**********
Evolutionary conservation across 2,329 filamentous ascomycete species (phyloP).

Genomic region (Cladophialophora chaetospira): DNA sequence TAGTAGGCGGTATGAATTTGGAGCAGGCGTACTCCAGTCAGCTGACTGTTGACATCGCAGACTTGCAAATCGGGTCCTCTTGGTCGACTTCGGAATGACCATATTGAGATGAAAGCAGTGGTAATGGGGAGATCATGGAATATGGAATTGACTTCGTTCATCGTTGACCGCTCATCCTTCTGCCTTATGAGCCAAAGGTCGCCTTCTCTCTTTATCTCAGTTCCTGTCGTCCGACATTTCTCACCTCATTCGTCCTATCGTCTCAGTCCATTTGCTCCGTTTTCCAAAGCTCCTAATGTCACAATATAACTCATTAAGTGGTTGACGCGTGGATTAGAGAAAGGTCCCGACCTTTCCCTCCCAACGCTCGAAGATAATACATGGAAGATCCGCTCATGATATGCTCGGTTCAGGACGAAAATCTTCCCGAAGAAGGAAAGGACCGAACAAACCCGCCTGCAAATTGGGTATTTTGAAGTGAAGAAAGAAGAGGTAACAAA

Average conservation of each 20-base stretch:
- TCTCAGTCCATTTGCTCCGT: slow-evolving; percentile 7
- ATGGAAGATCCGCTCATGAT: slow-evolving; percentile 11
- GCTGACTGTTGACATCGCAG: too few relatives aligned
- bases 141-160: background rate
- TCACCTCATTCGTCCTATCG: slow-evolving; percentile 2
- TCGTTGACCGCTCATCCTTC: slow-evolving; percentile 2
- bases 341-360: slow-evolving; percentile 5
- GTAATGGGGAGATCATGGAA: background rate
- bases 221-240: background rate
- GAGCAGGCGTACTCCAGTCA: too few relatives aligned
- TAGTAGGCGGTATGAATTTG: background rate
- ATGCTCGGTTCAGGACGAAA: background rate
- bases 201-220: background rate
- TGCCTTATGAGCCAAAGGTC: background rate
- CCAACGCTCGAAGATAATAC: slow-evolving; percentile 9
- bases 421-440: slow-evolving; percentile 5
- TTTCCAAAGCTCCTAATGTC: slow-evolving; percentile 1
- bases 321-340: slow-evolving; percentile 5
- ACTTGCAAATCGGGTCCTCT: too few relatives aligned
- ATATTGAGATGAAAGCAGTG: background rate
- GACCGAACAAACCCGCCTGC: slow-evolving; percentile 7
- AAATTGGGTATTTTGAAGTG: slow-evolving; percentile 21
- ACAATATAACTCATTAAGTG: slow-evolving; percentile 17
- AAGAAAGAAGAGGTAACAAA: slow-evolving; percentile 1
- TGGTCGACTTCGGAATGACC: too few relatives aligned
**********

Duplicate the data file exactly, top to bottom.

Evolutionary conservation across 2,329 filamentous ascomycete species (phyloP).

Genomic region (Cladophialophora chaetospira): DNA sequence TAGTAGGCGGTATGAATTTGGAGCAGGCGTACTCCAGTCAGCTGACTGTTGACATCGCAGACTTGCAAATCGGGTCCTCTTGGTCGACTTCGGAATGACCATATTGAGATGAAAGCAGTGGTAATGGGGAGATCATGGAATATGGAATTGACTTCGTTCATCGTTGACCGCTCATCCTTCTGCCTTATGAGCCAAAGGTCGCCTTCTCTCTTTATCTCAGTTCCTGTCGTCCGACATTTCTCACCTCATTCGTCCTATCGTCTCAGTCCATTTGCTCCGTTTTCCAAAGCTCCTAATGTCACAATATAACTCATTAAGTGGTTGACGCGTGGATTAGAGAAAGGTCCCGACCTTTCCCTCCCAACGCTCGAAGATAATACATGGAAGATCCGCTCATGATATGCTCGGTTCAGGACGAAAATCTTCCCGAAGAAGGAAAGGACCGAACAAACCCGCCTGCAAATTGGGTATTTTGAAGTGAAGAAAGAAGAGGTAACAAA

Average conservation of each 20-base stretch:
- TCTCAGTCCATTTGCTCCGT: slow-evolving; percentile 7
- ATGGAAGATCCGCTCATGAT: slow-evolving; percentile 11
- GCTGACTGTTGACATCGCAG: too few relatives aligned
- bases 141-160: background rate
- TCACCTCATTCGTCCTATCG: slow-evolving; percentile 2
- TCGTTGACCGCTCATCCTTC: slow-evolving; percentile 2
- bases 341-360: slow-evolving; percentile 5
- GTAATGGGGAGATCATGGAA: background rate
- bases 221-240: background rate
- GAGCAGGCGTACTCCAGTCA: too few relatives aligned
- TAGTAGGCGGTATGAATTTG: background rate
- ATGCTCGGTTCAGGACGAAA: background rate
- bases 201-220: background rate
- TGCCTTATGAGCCAAAGGTC: background rate
- CCAACGCTCGAAGATAATAC: slow-evolving; percentile 9
- bases 421-440: slow-evolving; percentile 5
- TTTCCAAAGCTCCTAATGTC: slow-evolving; percentile 1
- bases 321-340: slow-evolving; percentile 5
- ACTTGCAAATCGGGTCCTCT: too few relatives aligned
- ATATTGAGATGAAAGCAGTG: background rate
- GACCGAACAAACCCGCCTGC: slow-evolving; percentile 7
- AAATTGGGTATTTTGAAGTG: slow-evolving; percentile 21
- ACAATATAACTCATTAAGTG: slow-evolving; percentile 17
- AAGAAAGAAGAGGTAACAAA: slow-evolving; percentile 1
- TGGTCGACTTCGGAATGACC: too few relatives aligned